Sailun Ice Blazer WSL2
Sailun Ice Blazer WSL2
Sailun Ice Blazer WSL2
Sailun Ice Blazer WSL2. Click image to enlarge

Review and photos by Paul Williams

Mono, Ontario – Although the Sailun Tire Company sells a full range of tires for passenger cars, SUVs and commercial vehicles in Canada and around the world, it’s true that Sailun is not a household name like ‘Tier 1’ national brands Michelin, Bridgestone or Goodyear. Nor, admits Sailun Canada, are they what is regarded as a ‘Tier 2’ company, comprised of brands like BF Goodrich, Hankook, Toyo or Yokohama.

Sailun resides in what is called the ‘Value’ category – Tier 3 – along with brands like Hercules and GT Radial. But Sailun wants you to know that it punches above its weight.

By that it means Sailun tires may well cost much less than Tier 1 and Tier 2 level tires, but they deliver the quality and performance of at least brands from Tier 2.

“Actually, we’d like to say we match the National brands,” says Sailun Canada Vice President Marketing Brian Mielko, “But nobody would believe us. So let’s just start with Tier 2.”

Fair enough.

Before we get to Sailun’s comparison at the Hockley Valley Resort northwest of Toronto between its winter tire, the Ice Blazer WSL2, and the Hankook i*Pike WS 419, a word about Sailun. Who owns it? Where is it based? What do they know about making tires?

Sailun is an independent company established in 2001 and based in China. Its factory, situated south of Beijing, is in close proximity to other tire manufacturing plants operated by the likes of Pirelli, Bridgestone and Continental. Sailun Canada executives are well aware that “Made in China” is not yet a recommendation for quality and that this is a reason for concern by some consumers, especially when it comes to a safety-related purchase like new tires for the family vehicle.

But according to Mr. Mielko, “China can build what you want. If you want a high quality, precision device like an iPad, China can build it; if you want a spacecraft that can orbit the planet, China can build that, too. And if you want something of lower quality, well, it depends on what you want.”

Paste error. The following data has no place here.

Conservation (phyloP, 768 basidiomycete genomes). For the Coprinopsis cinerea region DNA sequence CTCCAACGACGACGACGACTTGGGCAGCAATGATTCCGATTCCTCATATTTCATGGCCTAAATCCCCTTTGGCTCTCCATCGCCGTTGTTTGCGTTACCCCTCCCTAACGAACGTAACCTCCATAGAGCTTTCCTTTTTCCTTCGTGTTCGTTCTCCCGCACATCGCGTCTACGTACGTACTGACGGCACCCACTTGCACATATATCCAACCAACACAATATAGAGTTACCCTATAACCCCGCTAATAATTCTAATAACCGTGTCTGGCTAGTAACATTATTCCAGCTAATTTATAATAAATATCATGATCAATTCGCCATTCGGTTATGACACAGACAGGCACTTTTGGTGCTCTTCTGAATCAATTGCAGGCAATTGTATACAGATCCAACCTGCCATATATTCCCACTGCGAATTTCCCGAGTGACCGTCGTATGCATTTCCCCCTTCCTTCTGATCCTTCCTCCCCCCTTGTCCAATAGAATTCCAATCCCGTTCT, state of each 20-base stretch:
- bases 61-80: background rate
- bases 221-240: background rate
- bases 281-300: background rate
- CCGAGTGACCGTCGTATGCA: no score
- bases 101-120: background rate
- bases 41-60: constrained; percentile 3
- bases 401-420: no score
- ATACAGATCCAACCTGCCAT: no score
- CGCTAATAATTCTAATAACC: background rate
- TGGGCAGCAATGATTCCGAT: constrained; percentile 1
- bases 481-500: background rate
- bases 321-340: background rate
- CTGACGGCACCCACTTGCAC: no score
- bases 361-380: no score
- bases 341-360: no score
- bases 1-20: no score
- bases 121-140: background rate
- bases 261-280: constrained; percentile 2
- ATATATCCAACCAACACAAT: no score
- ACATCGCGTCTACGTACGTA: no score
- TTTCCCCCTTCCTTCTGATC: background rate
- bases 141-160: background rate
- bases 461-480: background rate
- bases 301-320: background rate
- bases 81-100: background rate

What he’d like consumers to understand about Sailun tires is that, “Quality is not related to the country of origin, but is directly related to the factory of origin.”

Mr. Mielko makes the point, therefore, that Chinese factories are more than capable of building excellent tires, and indeed the Tier 1 brands have large manufacturing facilities in China (although these are not Chinese companies, it should be said). Sailun’s heading for an annual global output of 30 million tires, which are sold in 120 countries and from Sailun’s point of view, the quality of its tires should be judged on their merit.

Which brings us back to the tire comparison between the Tier 3 Sailun Ice Blazer and the Tier 2 Hankook i*Pike.

Sailun Ice Blazer WSL2Sailun Ice Blazer WSL2
Sailun Ice Blazer WSL2. Click image to enlarge

The Hockley Valley Resort is nestled among the picturesque Caledon Hills outside of Toronto, and mid-winter will find it and the surrounding countryside wearing a thick layer of snow and ice. The tire test comprised a session on country roads and another on two closed circuits at the resort. The wrinkle was that this was a blind test, with the sidewalls of the tires shaved so that the manufacturer could not be identified. The vehicles were Ford Fusion all-wheel-drive sedans.

We drove the cars back to back in varying and challenging conditions throughout the day, each segment followed by a survey focusing on acceleration, braking and handling impressions. Likely you could have identified the tires by their tread pattern; we were asked not to try, and I complied.

On the road, going uphill, downhill and around corners, I was hard pressed to tell the difference between the tires. On hard packed snow, the vehicles performed equivalently and I experienced no discernible evidence of superiority or inferiority between them. Both provided a secure, stable, controlled driving experience. Granted, the Fusion’s all-wheel-drive system would have helped when starting from standstill, but the traction control system didn’t activate, suggesting an equivalent measure of grip.

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